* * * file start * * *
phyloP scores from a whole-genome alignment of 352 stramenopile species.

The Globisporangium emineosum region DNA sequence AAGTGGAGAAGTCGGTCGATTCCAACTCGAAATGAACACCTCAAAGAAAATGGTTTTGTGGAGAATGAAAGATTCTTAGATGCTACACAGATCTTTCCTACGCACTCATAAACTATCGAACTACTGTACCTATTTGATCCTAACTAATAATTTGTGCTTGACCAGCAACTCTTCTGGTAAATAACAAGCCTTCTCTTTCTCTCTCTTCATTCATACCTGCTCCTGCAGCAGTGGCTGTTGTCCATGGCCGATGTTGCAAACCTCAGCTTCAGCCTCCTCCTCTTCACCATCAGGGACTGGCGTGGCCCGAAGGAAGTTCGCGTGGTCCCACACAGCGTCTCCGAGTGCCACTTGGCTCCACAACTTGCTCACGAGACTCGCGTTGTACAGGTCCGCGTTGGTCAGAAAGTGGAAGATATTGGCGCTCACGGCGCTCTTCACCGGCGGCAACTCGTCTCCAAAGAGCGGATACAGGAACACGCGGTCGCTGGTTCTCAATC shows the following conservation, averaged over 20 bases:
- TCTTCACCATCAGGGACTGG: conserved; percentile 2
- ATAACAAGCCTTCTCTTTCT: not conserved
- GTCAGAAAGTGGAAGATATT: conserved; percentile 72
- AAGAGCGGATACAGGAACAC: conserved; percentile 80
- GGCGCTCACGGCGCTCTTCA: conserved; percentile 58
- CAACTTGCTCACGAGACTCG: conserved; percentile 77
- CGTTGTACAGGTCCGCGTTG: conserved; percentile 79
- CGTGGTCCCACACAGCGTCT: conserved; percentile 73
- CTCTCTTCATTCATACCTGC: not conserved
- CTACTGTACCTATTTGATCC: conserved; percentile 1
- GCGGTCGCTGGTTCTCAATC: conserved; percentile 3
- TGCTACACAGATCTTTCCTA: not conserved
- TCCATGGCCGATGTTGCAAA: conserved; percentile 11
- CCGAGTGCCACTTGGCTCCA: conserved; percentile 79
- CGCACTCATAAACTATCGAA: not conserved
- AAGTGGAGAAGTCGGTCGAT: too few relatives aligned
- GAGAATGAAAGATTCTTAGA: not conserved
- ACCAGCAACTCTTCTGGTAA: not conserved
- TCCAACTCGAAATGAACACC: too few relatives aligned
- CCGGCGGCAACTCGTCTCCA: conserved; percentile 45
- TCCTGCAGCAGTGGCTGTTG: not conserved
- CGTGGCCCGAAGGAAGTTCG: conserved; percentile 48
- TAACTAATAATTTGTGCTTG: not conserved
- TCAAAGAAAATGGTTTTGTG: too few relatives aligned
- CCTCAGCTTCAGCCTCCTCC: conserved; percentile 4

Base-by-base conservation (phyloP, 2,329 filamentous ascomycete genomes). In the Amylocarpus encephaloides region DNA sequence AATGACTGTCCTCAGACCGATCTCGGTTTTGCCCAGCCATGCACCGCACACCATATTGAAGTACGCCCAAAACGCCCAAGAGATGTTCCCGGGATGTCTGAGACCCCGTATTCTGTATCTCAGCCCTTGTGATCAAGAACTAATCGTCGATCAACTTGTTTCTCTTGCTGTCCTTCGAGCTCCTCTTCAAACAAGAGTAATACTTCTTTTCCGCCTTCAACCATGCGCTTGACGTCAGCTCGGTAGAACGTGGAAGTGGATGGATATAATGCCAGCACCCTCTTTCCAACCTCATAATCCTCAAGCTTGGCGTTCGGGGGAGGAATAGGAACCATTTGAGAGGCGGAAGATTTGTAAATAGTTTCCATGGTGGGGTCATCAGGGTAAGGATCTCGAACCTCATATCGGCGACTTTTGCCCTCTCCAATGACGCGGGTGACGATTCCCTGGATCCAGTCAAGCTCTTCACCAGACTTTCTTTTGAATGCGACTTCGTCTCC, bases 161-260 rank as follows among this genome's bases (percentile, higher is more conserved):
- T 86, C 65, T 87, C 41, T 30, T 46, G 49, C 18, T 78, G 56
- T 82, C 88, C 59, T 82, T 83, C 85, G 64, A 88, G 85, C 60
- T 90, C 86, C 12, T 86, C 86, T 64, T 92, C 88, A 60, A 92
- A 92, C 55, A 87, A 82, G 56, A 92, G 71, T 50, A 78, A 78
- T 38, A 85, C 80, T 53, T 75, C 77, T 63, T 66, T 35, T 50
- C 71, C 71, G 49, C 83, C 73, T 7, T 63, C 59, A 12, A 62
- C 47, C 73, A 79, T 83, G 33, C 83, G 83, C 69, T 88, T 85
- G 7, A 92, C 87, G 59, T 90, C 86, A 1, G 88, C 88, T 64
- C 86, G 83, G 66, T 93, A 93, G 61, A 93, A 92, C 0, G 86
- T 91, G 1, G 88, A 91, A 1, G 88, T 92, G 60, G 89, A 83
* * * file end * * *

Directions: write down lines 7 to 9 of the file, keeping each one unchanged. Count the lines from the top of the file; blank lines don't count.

- GGCGCTCACGGCGCTCTTCA: conserved; percentile 58
- CAACTTGCTCACGAGACTCG: conserved; percentile 77
- CGTTGTACAGGTCCGCGTTG: conserved; percentile 79